This is an important issue. If Network Rail does not complete the overall examination process at the required intervals, faults could be undetected (or detected but not assessed).
In some cases this could lead to a safety issue. It can also result in speed restrictions being put in place to mitigate the safety risk, meaning trains don’t run on time. Failure to manage the examination process could also impact Network Rail’s ability to efficiently plan its maintenance and renewal activities.
ORR has been closely monitoring Network Rail’s progress to clear the backlog of structures examinations since 2021, when ORR first raised this.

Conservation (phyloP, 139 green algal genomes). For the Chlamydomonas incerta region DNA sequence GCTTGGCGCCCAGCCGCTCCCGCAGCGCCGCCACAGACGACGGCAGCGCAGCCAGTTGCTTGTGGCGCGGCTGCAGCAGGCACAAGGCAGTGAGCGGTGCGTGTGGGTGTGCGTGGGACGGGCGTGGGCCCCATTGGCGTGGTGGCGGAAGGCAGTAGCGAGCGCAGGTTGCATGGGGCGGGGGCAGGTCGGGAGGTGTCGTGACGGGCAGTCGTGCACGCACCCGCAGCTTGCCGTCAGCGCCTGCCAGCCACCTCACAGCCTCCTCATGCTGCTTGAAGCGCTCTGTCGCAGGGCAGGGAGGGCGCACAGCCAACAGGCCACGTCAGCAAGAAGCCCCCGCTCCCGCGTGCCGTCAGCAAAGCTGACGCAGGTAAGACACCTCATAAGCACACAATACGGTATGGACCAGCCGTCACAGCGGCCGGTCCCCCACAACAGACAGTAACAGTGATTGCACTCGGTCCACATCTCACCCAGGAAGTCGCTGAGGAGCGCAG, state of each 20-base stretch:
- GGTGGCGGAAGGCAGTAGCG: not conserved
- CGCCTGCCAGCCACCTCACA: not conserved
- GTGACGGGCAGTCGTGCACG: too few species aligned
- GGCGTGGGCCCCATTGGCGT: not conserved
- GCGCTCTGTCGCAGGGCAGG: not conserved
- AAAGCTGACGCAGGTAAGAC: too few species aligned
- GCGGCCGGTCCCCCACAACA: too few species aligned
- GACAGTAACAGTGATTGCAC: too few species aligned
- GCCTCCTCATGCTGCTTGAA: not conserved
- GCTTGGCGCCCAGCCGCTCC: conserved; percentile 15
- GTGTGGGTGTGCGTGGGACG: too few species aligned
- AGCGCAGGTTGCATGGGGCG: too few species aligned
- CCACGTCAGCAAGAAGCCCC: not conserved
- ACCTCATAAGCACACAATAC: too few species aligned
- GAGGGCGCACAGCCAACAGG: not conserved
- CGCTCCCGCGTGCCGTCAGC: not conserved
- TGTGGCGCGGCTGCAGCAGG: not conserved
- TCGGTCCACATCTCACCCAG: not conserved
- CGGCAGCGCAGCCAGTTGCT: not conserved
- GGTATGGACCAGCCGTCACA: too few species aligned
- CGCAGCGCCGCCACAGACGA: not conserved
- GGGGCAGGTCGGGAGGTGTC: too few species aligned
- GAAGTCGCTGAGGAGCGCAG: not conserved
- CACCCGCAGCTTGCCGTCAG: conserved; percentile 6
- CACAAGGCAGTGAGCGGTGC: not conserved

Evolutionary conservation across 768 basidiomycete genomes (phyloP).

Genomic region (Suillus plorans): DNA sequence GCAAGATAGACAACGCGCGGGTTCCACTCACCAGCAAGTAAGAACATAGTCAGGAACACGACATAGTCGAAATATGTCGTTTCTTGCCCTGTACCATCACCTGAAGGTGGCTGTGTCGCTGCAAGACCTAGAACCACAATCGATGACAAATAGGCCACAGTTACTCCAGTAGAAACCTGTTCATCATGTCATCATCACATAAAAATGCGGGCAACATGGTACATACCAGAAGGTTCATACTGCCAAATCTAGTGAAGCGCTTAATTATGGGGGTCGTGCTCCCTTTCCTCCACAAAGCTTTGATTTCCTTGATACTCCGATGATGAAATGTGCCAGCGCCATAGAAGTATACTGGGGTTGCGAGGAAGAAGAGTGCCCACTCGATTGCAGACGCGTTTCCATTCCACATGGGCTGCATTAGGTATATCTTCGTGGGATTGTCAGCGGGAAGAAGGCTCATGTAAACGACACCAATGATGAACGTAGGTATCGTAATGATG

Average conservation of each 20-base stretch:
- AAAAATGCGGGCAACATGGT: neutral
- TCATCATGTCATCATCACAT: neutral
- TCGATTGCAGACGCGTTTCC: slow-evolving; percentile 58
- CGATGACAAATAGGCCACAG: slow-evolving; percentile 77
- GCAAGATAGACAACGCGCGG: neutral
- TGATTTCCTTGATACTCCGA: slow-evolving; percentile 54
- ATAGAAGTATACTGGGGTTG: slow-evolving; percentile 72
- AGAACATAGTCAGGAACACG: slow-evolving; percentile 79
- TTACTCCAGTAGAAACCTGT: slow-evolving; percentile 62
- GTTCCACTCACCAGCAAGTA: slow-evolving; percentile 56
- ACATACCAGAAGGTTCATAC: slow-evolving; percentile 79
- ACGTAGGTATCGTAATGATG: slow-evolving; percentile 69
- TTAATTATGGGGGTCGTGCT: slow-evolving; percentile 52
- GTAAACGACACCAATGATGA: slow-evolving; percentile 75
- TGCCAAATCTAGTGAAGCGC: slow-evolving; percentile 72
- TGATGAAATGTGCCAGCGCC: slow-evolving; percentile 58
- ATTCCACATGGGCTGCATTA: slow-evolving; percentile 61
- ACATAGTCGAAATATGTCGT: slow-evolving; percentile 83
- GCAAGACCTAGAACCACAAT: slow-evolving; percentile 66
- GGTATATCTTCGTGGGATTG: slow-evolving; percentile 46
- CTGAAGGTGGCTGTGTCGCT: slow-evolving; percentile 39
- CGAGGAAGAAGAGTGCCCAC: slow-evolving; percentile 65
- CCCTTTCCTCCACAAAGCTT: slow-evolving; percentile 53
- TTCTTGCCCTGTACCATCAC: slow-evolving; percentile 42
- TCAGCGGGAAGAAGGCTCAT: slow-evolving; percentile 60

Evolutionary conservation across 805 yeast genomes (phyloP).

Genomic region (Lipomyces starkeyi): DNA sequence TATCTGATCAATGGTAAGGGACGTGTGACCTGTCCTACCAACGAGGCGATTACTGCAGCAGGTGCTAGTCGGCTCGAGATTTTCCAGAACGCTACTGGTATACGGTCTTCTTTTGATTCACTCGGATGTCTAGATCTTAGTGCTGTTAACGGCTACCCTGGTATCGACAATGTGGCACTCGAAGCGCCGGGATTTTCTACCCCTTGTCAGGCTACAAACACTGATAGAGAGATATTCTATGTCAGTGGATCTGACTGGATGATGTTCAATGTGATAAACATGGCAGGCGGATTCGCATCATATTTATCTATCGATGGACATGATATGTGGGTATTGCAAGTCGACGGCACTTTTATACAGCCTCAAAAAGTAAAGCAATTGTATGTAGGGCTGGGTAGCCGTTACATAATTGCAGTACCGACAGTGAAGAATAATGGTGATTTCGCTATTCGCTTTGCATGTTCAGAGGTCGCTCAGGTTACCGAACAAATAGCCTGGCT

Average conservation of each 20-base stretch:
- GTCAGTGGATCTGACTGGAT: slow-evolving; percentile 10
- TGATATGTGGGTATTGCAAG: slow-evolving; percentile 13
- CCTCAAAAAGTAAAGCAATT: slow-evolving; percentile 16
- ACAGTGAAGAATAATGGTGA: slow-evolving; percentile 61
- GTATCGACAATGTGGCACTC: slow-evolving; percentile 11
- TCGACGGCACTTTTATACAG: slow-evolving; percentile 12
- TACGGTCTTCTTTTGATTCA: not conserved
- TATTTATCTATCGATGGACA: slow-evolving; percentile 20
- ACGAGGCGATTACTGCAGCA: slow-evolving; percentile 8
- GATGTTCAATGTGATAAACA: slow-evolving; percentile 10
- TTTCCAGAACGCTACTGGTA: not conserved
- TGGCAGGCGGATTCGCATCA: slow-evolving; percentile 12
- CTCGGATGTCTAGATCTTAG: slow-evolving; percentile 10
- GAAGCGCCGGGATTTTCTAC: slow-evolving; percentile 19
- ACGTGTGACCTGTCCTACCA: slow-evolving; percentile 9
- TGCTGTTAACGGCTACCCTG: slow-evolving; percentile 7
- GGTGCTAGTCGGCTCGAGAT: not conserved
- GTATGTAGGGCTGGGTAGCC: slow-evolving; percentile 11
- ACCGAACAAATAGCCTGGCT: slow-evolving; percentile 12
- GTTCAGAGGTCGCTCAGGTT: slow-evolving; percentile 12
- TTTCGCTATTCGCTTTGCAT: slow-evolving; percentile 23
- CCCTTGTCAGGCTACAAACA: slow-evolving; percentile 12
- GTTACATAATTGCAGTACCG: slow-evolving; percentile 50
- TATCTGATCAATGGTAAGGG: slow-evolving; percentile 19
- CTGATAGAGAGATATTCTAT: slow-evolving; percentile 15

Despite some pockets of good practice, overall there has been limited progress and some regions have seen the backlog increase.
ORR also has concerns Network Rail may not be able to comply to the company’s own new standard for structure examinations which is intended by September 2023.
ORR has not been satisfied with the limited progress and, following constructive dialogue with Network Rail, the company has agreed to provide ORR with robust plans with clear milestones to achieve compliance by 30 June 2023. ORR will assess these, with final plans produced by the company at the end of August 2023.
ORR will then closely monitor Network Rail’s delivery of its plans and will investigate overall progress at the end of the current Control Period 6 (ending April 2024).
John Larkinson, ORR Chief Executive said: